Why We Need To Be Realistic About Reinvention

Brad Hammonds
Brad Hammonds

They say when one door closes, another opens. While this is not always the case, it’s an inescapable fact that when we reach an arbitrary point of change — like a new year, new job, or new city — we prepare ourselves to embark on the next chapter in our lives with refreshed zeal and limitless possibility. Just as inevitable as this is, so is the ever popular promise of what I personally like to refer to as ‘#NewYearNewMe’.

Don’t be fooled; while you may similarly cringe at this particular statement, the same concept has been reworded and rephrased an innumerable amount of times across our various social media platforms over the past few weeks. We’ve twiddled and tweaked until we’ve got it just right, our own little mantra we can reiterate to ourselves mentally as many times as we played our favorite single on repeat when it first came out. Whatever happened last year has now been rendered irrelevant. This time we promise ourselves that we will be fitter, healthier, wiser and overall, better in all respects. Like caterpillars emerging from their cocoons, we vow that this is the time that heralds our transformation into our brand new, ideal selves.

It’s difficult to argue for or against someone’s personal desires until you have seen things from their perspective. Despite how similar you may be, it’s highly unlikely that you’ll be able to place yourself wholly in their shoes (even including your favorite pair of theirs that you borrowed last September and still conveniently have not yet returned). Reinvention is occasionally necessary, and can often be for the best. The trick is in striking the right balance.

There is a reason why trips abroad and department store sales are advertised in January. The first few weeks of the year instill in all of us an almost infantile sense of rebirth, adventure and determination. In January, we sign up to the gym to shed those extra few holiday pounds, treat ourselves to a new wardrobe to match the fresh attitude we’re determined to adopt. We throw out all our regular sweet tooth treats to make room for our protein shakes and various antioxidant power foods. We devote ourselves so completely and intensely to pursuing our New Year’s Resolutions that we unwittingly set ourselves up for failure from the start.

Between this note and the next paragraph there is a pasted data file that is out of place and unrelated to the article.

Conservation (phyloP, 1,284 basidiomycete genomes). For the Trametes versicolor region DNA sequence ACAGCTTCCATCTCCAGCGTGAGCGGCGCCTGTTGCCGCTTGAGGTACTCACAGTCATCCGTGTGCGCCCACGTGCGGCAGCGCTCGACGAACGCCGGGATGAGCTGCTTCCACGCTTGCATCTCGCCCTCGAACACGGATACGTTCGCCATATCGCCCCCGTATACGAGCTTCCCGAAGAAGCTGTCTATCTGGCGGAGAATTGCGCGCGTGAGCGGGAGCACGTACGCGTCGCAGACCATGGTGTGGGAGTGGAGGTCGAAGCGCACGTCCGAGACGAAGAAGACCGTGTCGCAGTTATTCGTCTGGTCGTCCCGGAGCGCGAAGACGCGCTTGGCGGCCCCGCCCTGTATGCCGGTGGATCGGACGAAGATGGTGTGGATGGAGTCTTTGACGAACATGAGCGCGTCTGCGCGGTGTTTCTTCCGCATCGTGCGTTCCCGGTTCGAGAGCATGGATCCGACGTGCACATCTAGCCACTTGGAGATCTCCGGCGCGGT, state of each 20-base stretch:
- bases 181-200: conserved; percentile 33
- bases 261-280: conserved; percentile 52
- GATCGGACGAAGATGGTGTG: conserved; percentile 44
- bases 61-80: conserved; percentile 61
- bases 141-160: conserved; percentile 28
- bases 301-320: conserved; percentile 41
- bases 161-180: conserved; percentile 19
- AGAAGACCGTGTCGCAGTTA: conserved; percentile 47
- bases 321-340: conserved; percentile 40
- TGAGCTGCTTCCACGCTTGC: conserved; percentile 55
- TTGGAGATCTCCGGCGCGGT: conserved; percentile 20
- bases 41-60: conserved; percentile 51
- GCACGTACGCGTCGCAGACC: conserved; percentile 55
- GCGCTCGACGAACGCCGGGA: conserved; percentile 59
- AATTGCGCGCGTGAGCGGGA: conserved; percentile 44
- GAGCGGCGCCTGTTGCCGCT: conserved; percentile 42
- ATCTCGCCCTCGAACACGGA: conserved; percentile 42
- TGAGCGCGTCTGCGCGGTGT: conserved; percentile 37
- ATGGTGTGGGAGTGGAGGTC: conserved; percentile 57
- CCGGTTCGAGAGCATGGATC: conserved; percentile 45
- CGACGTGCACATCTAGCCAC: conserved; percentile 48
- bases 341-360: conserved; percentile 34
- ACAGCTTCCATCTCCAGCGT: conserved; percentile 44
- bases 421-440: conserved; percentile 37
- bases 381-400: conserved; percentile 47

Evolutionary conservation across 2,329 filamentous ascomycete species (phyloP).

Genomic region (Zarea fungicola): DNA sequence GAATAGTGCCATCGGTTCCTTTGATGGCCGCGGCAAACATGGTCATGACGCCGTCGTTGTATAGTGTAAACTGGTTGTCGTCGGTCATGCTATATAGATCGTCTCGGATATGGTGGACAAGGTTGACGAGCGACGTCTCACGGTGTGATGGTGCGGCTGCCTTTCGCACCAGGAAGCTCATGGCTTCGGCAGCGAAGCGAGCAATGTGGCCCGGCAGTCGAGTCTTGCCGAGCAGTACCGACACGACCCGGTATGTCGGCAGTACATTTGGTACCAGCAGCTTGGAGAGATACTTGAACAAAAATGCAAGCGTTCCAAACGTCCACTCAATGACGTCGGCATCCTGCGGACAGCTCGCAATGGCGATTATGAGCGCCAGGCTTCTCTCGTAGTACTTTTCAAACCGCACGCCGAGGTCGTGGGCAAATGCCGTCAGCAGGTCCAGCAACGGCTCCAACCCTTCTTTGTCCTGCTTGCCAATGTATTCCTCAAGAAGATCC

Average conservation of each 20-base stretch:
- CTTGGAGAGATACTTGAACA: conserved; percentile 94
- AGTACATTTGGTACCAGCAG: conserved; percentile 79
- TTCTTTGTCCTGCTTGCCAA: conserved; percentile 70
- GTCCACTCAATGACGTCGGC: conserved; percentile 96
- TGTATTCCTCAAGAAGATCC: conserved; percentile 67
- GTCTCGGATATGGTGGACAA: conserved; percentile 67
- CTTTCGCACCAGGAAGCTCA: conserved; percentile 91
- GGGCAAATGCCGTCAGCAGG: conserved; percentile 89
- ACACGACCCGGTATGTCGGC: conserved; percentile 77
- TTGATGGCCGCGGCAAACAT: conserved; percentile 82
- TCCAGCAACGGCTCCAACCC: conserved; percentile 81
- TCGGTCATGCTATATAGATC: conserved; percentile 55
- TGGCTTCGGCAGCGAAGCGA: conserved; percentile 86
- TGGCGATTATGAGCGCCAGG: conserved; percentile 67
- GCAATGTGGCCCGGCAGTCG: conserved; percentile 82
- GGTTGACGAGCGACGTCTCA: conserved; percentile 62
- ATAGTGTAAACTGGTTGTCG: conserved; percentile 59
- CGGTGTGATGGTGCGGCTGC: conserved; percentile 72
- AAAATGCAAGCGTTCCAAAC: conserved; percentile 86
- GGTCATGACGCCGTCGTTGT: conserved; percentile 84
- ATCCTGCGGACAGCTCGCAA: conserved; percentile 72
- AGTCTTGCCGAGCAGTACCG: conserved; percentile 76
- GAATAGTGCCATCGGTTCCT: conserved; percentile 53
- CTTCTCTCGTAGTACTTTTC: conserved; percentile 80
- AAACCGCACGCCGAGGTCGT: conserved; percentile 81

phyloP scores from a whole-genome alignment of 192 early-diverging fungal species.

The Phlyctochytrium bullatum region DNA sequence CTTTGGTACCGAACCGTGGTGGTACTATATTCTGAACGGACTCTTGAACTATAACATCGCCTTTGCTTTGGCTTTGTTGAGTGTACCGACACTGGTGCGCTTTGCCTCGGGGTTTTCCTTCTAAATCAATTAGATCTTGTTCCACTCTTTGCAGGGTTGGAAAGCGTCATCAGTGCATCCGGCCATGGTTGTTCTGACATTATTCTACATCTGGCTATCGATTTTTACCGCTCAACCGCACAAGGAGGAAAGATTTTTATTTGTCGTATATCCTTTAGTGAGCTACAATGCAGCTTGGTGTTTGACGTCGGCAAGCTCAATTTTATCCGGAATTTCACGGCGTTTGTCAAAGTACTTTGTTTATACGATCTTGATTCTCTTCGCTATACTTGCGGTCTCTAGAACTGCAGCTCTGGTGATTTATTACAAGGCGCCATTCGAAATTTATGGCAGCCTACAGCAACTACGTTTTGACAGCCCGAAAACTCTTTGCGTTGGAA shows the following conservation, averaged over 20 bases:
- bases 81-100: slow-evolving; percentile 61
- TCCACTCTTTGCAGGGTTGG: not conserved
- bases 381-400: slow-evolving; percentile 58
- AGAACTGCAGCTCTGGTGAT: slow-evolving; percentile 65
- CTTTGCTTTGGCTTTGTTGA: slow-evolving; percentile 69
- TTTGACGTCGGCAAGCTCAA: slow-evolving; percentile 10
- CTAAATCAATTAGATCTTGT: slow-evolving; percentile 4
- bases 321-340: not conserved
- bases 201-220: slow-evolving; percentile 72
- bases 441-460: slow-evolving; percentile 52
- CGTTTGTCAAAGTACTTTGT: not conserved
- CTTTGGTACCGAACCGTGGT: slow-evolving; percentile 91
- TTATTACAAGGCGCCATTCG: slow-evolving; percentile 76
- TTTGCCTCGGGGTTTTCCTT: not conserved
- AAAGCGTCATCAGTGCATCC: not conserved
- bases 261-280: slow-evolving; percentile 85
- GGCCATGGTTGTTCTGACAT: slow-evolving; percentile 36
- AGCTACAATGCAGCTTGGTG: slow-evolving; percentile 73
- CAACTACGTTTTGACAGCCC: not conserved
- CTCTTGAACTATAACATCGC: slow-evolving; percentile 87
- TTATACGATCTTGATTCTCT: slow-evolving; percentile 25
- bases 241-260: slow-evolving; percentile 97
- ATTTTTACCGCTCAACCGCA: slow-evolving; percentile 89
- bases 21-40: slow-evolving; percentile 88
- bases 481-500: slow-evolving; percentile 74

It is a challenging task to try to recreate ourselves entirely in every aspect of life, and for the majority, we shouldn’t ever need to. We are the products of not only our latest successes, but our mistakes, regrets and failures too. While many of us would like to leave any memories of our former mishaps firmly when the unfolded, each fall from grace should be appreciated as a stepping stone. However painful, humiliating or scarring that event was, you are still here. You survived, and you are stronger for that.

Sometimes things are crappy. Perhaps you lost your job, failed an exam. Perhaps you fell in love with the wrong person, and spent the remaining months since just trying to stay afloat. It could have seemed like one unfortunate event after another, like a far more private, tailor-made version of a Lemony Snicket series, but even in those books, there were moments of reprieve. Maybe you moved out of your childhood home, or went away to study or work. Maybe you traveled to a new country, or rekindled a relationship with an old friend. Maybe it was as simple as finding a book or film that made you smile. Either way, in each and every one of those acts, you have gained seeds of experience. Now it’s your sole responsibility to coax them into personal growth.

Promising yourself that you will be a completely new, superlative you is pointless; it will never work. The expectations you place on yourself have to be realistic in order for any progress to be made, otherwise one small slip up will lead to a complete dismissal of all of your perseverance. Ultimately, the person you want to become this time around should not be a novel version of yourself, but rather a step closer to personal improvement. You possess everything inside of you that has brought you to this point, and you should never try to leave that behind. Don’t ever take yourself for granted.

Nobody knows what the future holds in store for them. The shared positivity of fresh beginnings shine focus on all good things the upcoming year may bring, but it is important to be thankful for the hardships we’re set to face too.

Don’t aim for a ‘new you’. Strive for a ‘stronger you’ instead. TC mark

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